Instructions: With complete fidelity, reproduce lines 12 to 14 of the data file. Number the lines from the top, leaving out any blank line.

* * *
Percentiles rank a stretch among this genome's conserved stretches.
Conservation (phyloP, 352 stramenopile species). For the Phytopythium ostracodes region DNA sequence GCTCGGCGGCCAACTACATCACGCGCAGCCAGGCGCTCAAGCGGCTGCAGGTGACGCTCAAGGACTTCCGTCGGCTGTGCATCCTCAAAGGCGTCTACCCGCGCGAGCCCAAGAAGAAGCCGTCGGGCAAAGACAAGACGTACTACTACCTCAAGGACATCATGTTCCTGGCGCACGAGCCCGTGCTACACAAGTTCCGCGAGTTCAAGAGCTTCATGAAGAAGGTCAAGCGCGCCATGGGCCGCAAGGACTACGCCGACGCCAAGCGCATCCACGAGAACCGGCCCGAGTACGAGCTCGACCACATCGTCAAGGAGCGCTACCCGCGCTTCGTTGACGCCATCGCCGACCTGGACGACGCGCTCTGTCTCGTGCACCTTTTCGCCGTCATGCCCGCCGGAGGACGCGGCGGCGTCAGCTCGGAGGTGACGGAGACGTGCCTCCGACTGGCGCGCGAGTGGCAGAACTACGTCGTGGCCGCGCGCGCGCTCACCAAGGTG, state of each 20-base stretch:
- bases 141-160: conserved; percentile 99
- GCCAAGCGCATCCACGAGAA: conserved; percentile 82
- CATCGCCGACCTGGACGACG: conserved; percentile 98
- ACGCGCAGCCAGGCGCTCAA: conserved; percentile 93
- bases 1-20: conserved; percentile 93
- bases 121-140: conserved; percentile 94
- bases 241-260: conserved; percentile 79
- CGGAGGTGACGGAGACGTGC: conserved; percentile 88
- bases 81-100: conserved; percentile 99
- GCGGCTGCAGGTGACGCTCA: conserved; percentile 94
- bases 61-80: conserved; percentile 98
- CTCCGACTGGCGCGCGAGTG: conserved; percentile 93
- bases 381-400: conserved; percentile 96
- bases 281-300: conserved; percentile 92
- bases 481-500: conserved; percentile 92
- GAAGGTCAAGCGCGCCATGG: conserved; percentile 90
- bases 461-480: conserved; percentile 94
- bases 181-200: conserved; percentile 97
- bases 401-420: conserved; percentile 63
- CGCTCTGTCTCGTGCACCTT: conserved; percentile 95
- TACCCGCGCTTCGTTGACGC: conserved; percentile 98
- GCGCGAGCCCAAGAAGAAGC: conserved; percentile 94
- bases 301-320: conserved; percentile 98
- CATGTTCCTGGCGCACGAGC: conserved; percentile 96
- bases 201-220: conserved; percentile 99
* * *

- GCGGCTGCAGGTGACGCTCA: conserved; percentile 94
- bases 61-80: conserved; percentile 98
- CTCCGACTGGCGCGCGAGTG: conserved; percentile 93